Trump opened his video, saying, "I know your pain. I know your hurt. But you have to go home now."
He also went on to call the supporters "very special." He also said, "we can't play into the hands of these people. We have to have peace. So go home. We love you. You're very special."
After initially blocking any retweets, replies, likes or quote tweets, Twitter went on to remove the video altogether and locked Trump's account for 12 hours and said his account could be permanently suspended if there were other violations.
This means that the account of @realDonaldTrump will be locked for 12 hours following the removal of these Tweets. If the Tweets are not removed, the account will remain locked.— Twitter Safety (@TwitterSafety) January 7, 2021
The same video was posted to Facebook but was later removed by the company. Facebook later announced it had placed a 24 hour block on Trump's page for "policy violations." His Instagram account was locked as well.
"The violent protests in the Capitol today are a disgrace," a spokesperson said. "We prohibit incitement and calls for violence on our platform. We are actively reviewing and removing any content that breaks these rules."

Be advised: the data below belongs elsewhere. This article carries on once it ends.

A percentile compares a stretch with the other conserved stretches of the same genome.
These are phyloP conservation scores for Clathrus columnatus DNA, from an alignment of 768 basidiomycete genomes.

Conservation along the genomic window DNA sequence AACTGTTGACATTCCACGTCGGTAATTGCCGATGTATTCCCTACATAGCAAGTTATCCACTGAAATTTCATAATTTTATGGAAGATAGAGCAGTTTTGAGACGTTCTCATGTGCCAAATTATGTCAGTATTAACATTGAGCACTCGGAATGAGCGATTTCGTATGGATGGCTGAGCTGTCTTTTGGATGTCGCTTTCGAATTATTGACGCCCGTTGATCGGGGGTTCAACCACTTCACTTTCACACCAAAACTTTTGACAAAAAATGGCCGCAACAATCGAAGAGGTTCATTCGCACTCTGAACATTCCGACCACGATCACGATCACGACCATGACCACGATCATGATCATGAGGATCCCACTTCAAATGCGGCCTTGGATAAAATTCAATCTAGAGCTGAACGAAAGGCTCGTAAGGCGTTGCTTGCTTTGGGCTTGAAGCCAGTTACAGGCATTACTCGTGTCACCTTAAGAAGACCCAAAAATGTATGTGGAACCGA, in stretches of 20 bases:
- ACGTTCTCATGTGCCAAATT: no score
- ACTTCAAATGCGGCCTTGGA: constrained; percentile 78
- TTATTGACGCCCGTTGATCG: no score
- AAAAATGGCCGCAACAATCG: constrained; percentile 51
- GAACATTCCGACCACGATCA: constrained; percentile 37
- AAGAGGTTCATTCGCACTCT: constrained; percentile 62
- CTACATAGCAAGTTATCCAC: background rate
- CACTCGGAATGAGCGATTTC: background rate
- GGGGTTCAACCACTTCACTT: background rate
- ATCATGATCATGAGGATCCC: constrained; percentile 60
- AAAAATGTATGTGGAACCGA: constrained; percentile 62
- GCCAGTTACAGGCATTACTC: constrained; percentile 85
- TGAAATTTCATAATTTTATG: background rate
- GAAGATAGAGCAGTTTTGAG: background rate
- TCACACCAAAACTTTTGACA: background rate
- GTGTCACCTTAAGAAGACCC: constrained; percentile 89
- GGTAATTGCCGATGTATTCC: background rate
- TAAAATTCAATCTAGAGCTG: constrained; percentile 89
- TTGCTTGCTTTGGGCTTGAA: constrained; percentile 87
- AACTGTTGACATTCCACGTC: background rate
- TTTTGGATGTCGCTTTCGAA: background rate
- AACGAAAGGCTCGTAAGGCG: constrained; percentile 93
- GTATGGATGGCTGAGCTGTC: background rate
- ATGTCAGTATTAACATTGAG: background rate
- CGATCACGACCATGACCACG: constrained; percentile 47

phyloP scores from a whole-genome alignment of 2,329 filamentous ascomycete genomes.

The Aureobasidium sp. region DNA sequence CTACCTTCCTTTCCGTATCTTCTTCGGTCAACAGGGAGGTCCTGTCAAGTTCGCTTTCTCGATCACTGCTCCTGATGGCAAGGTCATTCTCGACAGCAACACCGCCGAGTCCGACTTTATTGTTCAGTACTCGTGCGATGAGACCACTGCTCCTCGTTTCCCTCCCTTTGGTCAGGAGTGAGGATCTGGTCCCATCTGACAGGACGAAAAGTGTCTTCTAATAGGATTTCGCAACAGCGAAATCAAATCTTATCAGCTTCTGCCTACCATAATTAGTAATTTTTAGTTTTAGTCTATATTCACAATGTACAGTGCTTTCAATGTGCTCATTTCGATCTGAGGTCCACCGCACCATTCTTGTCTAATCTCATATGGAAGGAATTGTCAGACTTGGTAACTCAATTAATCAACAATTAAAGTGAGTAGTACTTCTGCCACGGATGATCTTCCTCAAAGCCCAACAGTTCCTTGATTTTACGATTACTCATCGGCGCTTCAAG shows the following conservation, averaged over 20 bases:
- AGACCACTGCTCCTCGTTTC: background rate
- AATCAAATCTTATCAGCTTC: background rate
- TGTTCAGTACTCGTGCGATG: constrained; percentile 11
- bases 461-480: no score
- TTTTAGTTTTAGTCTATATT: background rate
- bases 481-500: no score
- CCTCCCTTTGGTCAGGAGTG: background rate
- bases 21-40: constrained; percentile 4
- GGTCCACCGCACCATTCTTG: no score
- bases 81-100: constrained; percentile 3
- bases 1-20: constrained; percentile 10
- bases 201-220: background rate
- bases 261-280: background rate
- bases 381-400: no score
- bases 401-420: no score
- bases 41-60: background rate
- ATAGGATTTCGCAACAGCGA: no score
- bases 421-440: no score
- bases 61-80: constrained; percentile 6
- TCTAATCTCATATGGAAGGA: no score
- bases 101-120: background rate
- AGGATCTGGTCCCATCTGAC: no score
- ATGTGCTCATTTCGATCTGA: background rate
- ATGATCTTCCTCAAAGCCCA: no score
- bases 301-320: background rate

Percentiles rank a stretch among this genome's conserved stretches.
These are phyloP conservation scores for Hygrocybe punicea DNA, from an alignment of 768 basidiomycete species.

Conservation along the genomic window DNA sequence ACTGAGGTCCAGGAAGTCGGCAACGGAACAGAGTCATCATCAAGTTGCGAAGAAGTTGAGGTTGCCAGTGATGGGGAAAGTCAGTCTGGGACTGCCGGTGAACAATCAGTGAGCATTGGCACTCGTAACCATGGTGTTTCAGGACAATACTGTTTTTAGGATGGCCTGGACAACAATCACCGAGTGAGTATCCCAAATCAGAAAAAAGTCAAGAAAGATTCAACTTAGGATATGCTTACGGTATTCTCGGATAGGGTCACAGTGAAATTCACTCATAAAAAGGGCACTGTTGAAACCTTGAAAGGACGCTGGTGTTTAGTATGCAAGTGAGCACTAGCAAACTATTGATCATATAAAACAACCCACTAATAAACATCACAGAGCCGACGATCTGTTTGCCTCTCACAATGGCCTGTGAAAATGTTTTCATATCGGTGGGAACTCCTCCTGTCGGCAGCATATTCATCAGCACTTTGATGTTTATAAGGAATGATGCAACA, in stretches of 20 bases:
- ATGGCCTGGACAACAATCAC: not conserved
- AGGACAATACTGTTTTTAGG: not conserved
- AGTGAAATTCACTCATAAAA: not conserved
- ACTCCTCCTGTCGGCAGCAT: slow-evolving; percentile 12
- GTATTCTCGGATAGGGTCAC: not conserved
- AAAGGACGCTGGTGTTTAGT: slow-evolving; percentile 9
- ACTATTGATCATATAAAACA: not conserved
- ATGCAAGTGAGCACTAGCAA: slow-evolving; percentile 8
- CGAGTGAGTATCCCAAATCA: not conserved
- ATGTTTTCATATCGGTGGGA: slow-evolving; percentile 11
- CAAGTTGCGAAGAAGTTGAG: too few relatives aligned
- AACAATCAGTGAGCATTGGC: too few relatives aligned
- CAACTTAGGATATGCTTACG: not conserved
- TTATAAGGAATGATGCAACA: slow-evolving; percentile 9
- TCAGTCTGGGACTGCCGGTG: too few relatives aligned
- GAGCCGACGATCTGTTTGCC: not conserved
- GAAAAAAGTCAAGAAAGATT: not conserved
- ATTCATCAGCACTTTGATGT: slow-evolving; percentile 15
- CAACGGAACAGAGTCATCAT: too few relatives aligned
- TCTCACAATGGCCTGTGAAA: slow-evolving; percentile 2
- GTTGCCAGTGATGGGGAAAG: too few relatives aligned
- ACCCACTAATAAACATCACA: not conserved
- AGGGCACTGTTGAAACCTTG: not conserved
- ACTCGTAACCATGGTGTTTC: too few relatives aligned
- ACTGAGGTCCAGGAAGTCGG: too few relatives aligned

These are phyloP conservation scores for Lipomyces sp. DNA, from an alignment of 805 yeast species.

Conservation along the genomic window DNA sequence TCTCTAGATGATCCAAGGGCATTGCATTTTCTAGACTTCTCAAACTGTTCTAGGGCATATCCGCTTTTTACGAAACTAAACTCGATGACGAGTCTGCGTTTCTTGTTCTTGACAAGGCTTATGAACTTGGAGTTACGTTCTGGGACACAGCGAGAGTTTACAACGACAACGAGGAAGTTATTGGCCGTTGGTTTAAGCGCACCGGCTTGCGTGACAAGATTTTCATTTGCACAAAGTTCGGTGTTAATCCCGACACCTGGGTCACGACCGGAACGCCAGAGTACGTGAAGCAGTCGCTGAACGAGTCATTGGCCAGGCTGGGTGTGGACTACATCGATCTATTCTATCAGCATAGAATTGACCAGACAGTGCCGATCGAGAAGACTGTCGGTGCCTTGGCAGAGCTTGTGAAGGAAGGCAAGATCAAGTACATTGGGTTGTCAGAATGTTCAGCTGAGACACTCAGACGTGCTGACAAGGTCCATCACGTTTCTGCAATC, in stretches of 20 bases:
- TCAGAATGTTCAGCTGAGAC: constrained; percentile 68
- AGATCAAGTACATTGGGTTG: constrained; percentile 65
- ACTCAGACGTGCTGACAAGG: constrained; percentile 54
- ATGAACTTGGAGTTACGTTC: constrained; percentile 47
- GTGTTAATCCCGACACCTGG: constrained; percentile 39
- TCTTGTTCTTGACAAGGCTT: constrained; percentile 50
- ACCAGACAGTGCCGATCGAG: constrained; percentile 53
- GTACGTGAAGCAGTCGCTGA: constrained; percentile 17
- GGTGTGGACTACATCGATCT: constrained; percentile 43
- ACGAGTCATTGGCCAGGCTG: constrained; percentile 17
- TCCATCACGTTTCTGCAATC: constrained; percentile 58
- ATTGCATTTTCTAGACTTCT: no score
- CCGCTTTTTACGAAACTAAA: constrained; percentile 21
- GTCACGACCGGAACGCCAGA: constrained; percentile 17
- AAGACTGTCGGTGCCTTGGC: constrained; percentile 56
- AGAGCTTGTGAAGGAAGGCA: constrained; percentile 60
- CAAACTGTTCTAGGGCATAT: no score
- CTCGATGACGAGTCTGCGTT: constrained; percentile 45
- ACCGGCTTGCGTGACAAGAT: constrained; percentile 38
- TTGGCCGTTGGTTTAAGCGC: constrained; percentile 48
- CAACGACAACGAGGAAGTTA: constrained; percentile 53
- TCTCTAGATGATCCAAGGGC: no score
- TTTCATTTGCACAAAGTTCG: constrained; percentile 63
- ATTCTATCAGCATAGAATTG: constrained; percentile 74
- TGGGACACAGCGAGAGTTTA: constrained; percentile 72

"This is an emergency situation and we are taking appropriate emergency measures, including removing President Trump's video," VP of Integrity Guy Rosen said. "We removed it because on balance we believe it contributes to rather than diminishes the risk of ongoing violence."
YouTube also removed the video.
"We removed a video posted this afternoon to Donald Trump's channel that violated our policies regarding content that alleges widespread fraud or errors changed the outcome of the 2020 U.S. Election," Farshad Shadloo, Head of Policy Communications, said.
Joe Biden calls on Capitol mob to 'pull back,' urges restoring decency
The video was posted after President-elect Joe Biden called the violent protests "an assault on the most sacred of American undertakings: the doing of the people's business."
A woman was reportedly shot inside the Capitol amid the melee.
Trump had urged his supporters to come to Washington to protest Congress's formal approval of Biden's win. Several Republican lawmakers backed his calls, despite there being no evidence of fraud or wrongdoing in the election.
Other Republican lawmakers and previous administration officials had begged Trump to give a statement to his supporters to quell the violence.